Reprieve + 44 (0) 207 553 8166 FOR IMMEDIATE RELEASE (Fri 26 April 2013)


At a European Parliament hearing on drones yesterday, MEPs called on the EU to take action on transparency, accountability and arms exports.

The joint hearing of the Sub-Committees for Human Rights and for Security and Defence heard from a panel of experts on the use of armed robotic aircraft, including UN Special Rapporteur on Human Rights and Counter-Terrorism, Ben Emerson QC, and Reprieve Deputy Director Hilary Stauffer.

The panel debated whether current international law can adequately apply to armed drones, suggested ways to improve the transparency surrounding their use, and called for increased accountability on the state actors who deploy them.

Speaking during the debate, MEPs Sarah Ludford and Ana Gomes called for a European Parliament Resolution on the issue of drones, and suggested that the United States and Europe conduct a hearing on drones in the context of the Trans-Atlantic Dialogue. Ms Gomes called for EU governments and institutions to speak out against the U.S.’ current interpretation of international law. Some MEPs also suggested that drones needed to be included in the EU’s arms export controls.

A representative from the European External Action Service (the EU’s diplomatic service) noted that the EU does not currently have a formal, declared position on drones, but reiterated that the EU has consistently held that the fight against terrorism must be conducted in line with all relevant international law, including human rights law.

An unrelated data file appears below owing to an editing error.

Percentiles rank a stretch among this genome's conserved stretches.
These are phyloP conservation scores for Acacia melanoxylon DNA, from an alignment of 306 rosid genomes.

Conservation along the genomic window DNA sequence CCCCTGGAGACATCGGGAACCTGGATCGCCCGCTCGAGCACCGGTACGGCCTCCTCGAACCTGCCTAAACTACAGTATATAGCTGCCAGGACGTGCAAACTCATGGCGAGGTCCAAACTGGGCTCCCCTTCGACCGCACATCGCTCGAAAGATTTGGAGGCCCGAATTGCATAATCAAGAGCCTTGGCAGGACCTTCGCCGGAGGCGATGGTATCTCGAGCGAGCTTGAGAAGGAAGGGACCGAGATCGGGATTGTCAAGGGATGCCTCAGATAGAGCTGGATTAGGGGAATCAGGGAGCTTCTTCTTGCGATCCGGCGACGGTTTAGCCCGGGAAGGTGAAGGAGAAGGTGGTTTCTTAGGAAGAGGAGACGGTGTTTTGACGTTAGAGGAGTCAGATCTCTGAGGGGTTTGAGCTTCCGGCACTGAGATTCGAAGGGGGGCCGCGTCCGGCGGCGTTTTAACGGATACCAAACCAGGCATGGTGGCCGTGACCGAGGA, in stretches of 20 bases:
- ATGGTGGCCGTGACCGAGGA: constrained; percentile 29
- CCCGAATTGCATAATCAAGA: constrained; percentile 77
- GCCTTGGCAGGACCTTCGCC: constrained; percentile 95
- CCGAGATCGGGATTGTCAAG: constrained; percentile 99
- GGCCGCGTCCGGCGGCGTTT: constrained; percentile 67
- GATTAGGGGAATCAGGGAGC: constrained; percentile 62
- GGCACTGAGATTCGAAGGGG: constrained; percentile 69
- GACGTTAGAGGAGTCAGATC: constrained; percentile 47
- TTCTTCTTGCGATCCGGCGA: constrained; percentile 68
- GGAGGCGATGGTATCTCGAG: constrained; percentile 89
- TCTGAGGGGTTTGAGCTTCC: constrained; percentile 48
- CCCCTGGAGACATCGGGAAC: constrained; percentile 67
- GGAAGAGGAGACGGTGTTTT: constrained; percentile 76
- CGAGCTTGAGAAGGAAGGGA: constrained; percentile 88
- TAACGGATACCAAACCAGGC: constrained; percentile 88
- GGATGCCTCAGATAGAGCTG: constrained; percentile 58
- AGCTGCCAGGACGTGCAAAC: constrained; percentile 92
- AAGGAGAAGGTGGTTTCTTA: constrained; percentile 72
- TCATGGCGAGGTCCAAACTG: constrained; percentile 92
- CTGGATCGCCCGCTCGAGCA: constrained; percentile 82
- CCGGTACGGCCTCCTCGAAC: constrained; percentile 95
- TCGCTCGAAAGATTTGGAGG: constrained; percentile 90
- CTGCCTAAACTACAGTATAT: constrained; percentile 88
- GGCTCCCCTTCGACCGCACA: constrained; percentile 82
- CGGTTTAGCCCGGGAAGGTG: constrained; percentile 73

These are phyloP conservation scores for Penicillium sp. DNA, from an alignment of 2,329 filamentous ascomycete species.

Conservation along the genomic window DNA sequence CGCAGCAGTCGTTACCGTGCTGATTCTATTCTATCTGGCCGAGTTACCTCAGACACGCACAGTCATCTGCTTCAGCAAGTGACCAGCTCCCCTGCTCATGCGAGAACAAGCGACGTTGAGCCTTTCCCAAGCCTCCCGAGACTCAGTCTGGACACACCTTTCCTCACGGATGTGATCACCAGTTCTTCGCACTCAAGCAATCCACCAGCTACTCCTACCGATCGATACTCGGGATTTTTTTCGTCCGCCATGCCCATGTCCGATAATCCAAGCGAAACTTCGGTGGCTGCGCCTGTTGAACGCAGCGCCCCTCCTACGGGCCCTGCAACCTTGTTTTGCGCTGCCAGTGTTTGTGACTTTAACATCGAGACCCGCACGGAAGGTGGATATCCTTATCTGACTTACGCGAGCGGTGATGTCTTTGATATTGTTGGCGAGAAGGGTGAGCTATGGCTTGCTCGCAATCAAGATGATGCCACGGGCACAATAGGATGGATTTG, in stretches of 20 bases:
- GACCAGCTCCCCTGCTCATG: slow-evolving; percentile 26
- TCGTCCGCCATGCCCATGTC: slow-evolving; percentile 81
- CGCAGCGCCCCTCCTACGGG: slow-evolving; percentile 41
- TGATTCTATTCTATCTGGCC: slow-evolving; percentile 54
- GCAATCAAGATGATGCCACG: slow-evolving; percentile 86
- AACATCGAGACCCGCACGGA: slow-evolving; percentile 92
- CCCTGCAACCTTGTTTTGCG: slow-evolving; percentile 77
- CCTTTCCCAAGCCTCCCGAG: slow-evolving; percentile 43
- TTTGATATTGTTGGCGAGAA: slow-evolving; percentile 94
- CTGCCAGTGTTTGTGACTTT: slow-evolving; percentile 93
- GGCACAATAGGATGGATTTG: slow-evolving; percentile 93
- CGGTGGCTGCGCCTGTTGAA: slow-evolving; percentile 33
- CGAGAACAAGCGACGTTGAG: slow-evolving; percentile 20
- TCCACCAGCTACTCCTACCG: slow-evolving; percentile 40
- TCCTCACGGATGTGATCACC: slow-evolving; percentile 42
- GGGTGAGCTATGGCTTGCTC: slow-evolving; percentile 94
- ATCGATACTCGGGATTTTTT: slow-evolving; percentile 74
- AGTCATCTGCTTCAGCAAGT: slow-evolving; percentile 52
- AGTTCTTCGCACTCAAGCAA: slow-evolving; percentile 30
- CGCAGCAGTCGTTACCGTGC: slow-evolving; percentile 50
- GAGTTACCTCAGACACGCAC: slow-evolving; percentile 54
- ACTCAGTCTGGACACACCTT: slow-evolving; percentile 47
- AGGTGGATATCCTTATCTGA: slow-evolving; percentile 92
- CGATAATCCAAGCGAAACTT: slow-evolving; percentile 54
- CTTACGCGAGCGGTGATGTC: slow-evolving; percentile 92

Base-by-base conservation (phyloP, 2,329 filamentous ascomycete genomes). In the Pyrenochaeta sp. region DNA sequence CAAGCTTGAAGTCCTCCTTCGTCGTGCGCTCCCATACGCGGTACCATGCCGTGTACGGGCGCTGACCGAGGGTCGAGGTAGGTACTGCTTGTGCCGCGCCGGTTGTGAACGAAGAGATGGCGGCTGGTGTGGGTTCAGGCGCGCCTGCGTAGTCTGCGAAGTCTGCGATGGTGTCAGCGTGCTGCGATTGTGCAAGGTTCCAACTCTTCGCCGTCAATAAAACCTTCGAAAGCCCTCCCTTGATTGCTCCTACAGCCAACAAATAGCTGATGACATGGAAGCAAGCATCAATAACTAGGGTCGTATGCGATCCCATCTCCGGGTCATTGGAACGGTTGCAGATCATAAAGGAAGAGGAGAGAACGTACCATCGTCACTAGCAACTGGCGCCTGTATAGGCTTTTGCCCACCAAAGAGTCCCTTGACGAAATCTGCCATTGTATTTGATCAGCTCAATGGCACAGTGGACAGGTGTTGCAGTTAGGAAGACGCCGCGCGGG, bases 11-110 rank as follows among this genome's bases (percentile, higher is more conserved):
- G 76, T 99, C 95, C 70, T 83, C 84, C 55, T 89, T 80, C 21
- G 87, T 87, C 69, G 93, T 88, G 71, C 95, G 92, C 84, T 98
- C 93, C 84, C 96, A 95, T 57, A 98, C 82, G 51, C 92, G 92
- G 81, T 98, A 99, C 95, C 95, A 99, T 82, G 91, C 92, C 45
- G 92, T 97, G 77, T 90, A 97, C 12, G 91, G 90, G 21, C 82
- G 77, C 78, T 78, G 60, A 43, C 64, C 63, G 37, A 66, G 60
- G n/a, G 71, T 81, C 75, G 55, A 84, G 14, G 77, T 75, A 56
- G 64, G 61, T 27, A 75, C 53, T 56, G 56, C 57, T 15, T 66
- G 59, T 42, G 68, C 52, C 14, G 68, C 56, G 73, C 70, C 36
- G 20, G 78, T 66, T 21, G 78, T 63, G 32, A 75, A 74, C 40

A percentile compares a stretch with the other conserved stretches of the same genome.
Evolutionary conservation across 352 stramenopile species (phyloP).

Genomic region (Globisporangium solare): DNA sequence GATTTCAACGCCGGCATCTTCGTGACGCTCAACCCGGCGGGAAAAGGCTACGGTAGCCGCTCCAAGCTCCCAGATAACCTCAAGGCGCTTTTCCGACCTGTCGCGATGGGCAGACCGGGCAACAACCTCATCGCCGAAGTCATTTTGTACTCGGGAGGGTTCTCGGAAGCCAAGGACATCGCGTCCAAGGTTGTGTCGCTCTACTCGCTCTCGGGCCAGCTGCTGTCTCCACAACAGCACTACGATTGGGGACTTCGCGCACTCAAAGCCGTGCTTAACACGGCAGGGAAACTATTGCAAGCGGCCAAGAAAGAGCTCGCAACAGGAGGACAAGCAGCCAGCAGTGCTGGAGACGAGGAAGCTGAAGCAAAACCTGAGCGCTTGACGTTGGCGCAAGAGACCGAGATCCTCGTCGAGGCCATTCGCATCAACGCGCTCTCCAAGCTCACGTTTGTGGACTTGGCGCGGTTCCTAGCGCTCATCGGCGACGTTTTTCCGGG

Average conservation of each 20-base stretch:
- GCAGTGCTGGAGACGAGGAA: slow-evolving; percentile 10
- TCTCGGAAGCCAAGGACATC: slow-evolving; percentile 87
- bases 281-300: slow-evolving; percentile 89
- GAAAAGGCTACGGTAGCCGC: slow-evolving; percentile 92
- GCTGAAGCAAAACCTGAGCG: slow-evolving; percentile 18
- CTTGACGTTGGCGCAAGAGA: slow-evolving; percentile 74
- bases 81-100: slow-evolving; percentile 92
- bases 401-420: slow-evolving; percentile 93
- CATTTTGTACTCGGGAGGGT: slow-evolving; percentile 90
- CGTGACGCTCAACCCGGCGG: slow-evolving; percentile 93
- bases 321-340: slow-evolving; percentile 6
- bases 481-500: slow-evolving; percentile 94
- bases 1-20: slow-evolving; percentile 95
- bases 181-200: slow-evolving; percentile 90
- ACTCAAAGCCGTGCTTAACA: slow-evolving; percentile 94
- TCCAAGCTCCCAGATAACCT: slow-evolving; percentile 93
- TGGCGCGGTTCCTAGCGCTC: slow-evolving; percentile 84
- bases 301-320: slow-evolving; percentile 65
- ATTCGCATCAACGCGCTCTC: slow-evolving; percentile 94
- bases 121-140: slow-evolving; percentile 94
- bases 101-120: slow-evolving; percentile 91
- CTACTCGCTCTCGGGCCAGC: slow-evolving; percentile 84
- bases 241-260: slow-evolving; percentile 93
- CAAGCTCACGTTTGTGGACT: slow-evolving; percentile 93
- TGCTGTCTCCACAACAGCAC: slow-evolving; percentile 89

Reprieve’s Deputy Director Hilary Stauffer, a member of the panel, said: “We have been trying to engage European countries on this topic for a long time, as the United States is currently creating an entirely new set of legal justifications for the use of drones, which will have very negative ramifications if widely adopted. But more importantly, Reprieve wants European leaders to understand the terrible physical and psychological impact that drones have on civilian populations. Europe needs to find the courage to confront the United States and reject the current misguided narrative that drones are a ‘safe’ weapon. We will urge them adopt a common stance on the use of armed drones that will place human rights first and minimize damage to civilians.”


1. For further information please contact Donald Campbell in Reprieve’s press office: +44 (0) 207 553 8166 /

2. Reprieve, a legal action charity, uses the law to enforce the human rights of prisoners, from death row to Guantánamo Bay. Reprieve investigates, litigates and educates, working on the frontline, to provide legal support to prisoners unable to pay for it themselves. Reprieve promotes the rule of law around the world, securing each person’s right to a fair trial and saving lives. Clive Stafford Smith is the founder of Reprieve and has spent 25 years working on behalf of people facing the death penalty in the USA.

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Carol Anne Grayson is an independent writer/researcher on global health/human rights and is Executive Producer of the Oscar nominated, Incident in New Baghdad.  She is a Registered Mental Nurse with a Masters in Gender Culture and Development. Carol was awarded the ESRC, Michael Young Prize for Research 2009, and the COTT ‘Action = Life’ Human Rights Award’ for “upholding truth and justice”.




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